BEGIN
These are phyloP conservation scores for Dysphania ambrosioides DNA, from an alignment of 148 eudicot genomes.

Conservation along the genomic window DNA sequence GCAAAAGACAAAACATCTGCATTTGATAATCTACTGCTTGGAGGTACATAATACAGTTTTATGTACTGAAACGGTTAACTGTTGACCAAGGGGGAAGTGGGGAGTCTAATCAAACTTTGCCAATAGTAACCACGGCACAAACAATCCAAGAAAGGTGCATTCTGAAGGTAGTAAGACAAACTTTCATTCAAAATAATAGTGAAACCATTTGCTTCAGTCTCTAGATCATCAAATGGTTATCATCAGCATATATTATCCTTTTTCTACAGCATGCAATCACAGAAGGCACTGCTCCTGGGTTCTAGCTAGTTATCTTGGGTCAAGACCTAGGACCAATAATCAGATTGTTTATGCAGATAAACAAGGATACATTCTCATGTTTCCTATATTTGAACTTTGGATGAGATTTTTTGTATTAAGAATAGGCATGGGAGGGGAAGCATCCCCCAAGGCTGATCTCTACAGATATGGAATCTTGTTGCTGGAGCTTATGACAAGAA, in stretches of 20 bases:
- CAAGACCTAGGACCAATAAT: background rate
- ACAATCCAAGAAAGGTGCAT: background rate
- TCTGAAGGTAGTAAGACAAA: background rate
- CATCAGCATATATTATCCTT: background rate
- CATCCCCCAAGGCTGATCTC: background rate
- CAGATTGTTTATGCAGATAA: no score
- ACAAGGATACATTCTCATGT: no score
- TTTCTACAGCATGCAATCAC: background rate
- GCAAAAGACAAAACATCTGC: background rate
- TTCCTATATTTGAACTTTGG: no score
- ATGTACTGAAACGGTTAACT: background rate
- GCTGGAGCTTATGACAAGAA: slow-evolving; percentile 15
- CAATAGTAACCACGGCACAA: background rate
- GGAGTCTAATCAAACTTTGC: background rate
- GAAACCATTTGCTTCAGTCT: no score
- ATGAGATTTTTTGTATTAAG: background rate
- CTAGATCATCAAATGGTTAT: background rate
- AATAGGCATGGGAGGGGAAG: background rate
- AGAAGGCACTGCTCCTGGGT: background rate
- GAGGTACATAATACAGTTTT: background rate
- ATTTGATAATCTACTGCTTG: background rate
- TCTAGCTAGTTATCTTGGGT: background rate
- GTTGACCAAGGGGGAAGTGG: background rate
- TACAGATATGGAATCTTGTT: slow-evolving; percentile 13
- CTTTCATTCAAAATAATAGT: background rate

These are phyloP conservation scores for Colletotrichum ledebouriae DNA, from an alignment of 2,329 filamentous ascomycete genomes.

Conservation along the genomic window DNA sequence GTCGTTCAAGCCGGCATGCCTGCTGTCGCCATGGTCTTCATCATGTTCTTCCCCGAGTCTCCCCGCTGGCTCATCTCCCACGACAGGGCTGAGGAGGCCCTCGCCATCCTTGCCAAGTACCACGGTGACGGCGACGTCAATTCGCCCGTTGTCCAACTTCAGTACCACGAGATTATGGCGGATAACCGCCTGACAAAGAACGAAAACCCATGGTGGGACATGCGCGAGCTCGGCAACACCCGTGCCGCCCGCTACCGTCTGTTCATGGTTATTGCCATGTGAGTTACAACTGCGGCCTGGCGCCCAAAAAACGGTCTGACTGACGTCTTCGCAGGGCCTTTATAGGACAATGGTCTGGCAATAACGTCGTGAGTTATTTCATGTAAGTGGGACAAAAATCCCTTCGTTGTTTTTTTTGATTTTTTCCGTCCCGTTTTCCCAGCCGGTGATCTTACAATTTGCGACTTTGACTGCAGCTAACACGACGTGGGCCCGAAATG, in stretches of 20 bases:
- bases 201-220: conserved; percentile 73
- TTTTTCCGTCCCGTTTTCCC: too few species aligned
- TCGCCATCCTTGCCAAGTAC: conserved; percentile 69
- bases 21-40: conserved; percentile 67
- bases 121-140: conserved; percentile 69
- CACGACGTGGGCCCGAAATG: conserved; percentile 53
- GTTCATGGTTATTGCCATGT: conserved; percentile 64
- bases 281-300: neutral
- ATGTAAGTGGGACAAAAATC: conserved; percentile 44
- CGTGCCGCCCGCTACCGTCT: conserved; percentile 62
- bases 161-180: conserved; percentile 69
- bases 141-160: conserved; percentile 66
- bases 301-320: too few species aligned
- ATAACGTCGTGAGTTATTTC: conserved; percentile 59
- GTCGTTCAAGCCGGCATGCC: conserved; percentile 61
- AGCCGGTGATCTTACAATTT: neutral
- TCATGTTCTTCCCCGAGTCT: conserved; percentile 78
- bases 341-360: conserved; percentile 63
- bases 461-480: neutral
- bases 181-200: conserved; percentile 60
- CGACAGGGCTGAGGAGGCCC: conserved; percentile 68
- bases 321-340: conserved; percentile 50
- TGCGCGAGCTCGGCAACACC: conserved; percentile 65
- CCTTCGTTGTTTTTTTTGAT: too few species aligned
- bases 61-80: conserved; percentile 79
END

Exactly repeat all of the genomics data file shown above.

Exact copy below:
These are phyloP conservation scores for Dysphania ambrosioides DNA, from an alignment of 148 eudicot genomes.

Conservation along the genomic window DNA sequence GCAAAAGACAAAACATCTGCATTTGATAATCTACTGCTTGGAGGTACATAATACAGTTTTATGTACTGAAACGGTTAACTGTTGACCAAGGGGGAAGTGGGGAGTCTAATCAAACTTTGCCAATAGTAACCACGGCACAAACAATCCAAGAAAGGTGCATTCTGAAGGTAGTAAGACAAACTTTCATTCAAAATAATAGTGAAACCATTTGCTTCAGTCTCTAGATCATCAAATGGTTATCATCAGCATATATTATCCTTTTTCTACAGCATGCAATCACAGAAGGCACTGCTCCTGGGTTCTAGCTAGTTATCTTGGGTCAAGACCTAGGACCAATAATCAGATTGTTTATGCAGATAAACAAGGATACATTCTCATGTTTCCTATATTTGAACTTTGGATGAGATTTTTTGTATTAAGAATAGGCATGGGAGGGGAAGCATCCCCCAAGGCTGATCTCTACAGATATGGAATCTTGTTGCTGGAGCTTATGACAAGAA, in stretches of 20 bases:
- CAAGACCTAGGACCAATAAT: background rate
- ACAATCCAAGAAAGGTGCAT: background rate
- TCTGAAGGTAGTAAGACAAA: background rate
- CATCAGCATATATTATCCTT: background rate
- CATCCCCCAAGGCTGATCTC: background rate
- CAGATTGTTTATGCAGATAA: no score
- ACAAGGATACATTCTCATGT: no score
- TTTCTACAGCATGCAATCAC: background rate
- GCAAAAGACAAAACATCTGC: background rate
- TTCCTATATTTGAACTTTGG: no score
- ATGTACTGAAACGGTTAACT: background rate
- GCTGGAGCTTATGACAAGAA: slow-evolving; percentile 15
- CAATAGTAACCACGGCACAA: background rate
- GGAGTCTAATCAAACTTTGC: background rate
- GAAACCATTTGCTTCAGTCT: no score
- ATGAGATTTTTTGTATTAAG: background rate
- CTAGATCATCAAATGGTTAT: background rate
- AATAGGCATGGGAGGGGAAG: background rate
- AGAAGGCACTGCTCCTGGGT: background rate
- GAGGTACATAATACAGTTTT: background rate
- ATTTGATAATCTACTGCTTG: background rate
- TCTAGCTAGTTATCTTGGGT: background rate
- GTTGACCAAGGGGGAAGTGG: background rate
- TACAGATATGGAATCTTGTT: slow-evolving; percentile 13
- CTTTCATTCAAAATAATAGT: background rate

These are phyloP conservation scores for Colletotrichum ledebouriae DNA, from an alignment of 2,329 filamentous ascomycete genomes.

Conservation along the genomic window DNA sequence GTCGTTCAAGCCGGCATGCCTGCTGTCGCCATGGTCTTCATCATGTTCTTCCCCGAGTCTCCCCGCTGGCTCATCTCCCACGACAGGGCTGAGGAGGCCCTCGCCATCCTTGCCAAGTACCACGGTGACGGCGACGTCAATTCGCCCGTTGTCCAACTTCAGTACCACGAGATTATGGCGGATAACCGCCTGACAAAGAACGAAAACCCATGGTGGGACATGCGCGAGCTCGGCAACACCCGTGCCGCCCGCTACCGTCTGTTCATGGTTATTGCCATGTGAGTTACAACTGCGGCCTGGCGCCCAAAAAACGGTCTGACTGACGTCTTCGCAGGGCCTTTATAGGACAATGGTCTGGCAATAACGTCGTGAGTTATTTCATGTAAGTGGGACAAAAATCCCTTCGTTGTTTTTTTTGATTTTTTCCGTCCCGTTTTCCCAGCCGGTGATCTTACAATTTGCGACTTTGACTGCAGCTAACACGACGTGGGCCCGAAATG, in stretches of 20 bases:
- bases 201-220: conserved; percentile 73
- TTTTTCCGTCCCGTTTTCCC: too few species aligned
- TCGCCATCCTTGCCAAGTAC: conserved; percentile 69
- bases 21-40: conserved; percentile 67
- bases 121-140: conserved; percentile 69
- CACGACGTGGGCCCGAAATG: conserved; percentile 53
- GTTCATGGTTATTGCCATGT: conserved; percentile 64
- bases 281-300: neutral
- ATGTAAGTGGGACAAAAATC: conserved; percentile 44
- CGTGCCGCCCGCTACCGTCT: conserved; percentile 62
- bases 161-180: conserved; percentile 69
- bases 141-160: conserved; percentile 66
- bases 301-320: too few species aligned
- ATAACGTCGTGAGTTATTTC: conserved; percentile 59
- GTCGTTCAAGCCGGCATGCC: conserved; percentile 61
- AGCCGGTGATCTTACAATTT: neutral
- TCATGTTCTTCCCCGAGTCT: conserved; percentile 78
- bases 341-360: conserved; percentile 63
- bases 461-480: neutral
- bases 181-200: conserved; percentile 60
- CGACAGGGCTGAGGAGGCCC: conserved; percentile 68
- bases 321-340: conserved; percentile 50
- TGCGCGAGCTCGGCAACACC: conserved; percentile 65
- CCTTCGTTGTTTTTTTTGAT: too few species aligned
- bases 61-80: conserved; percentile 79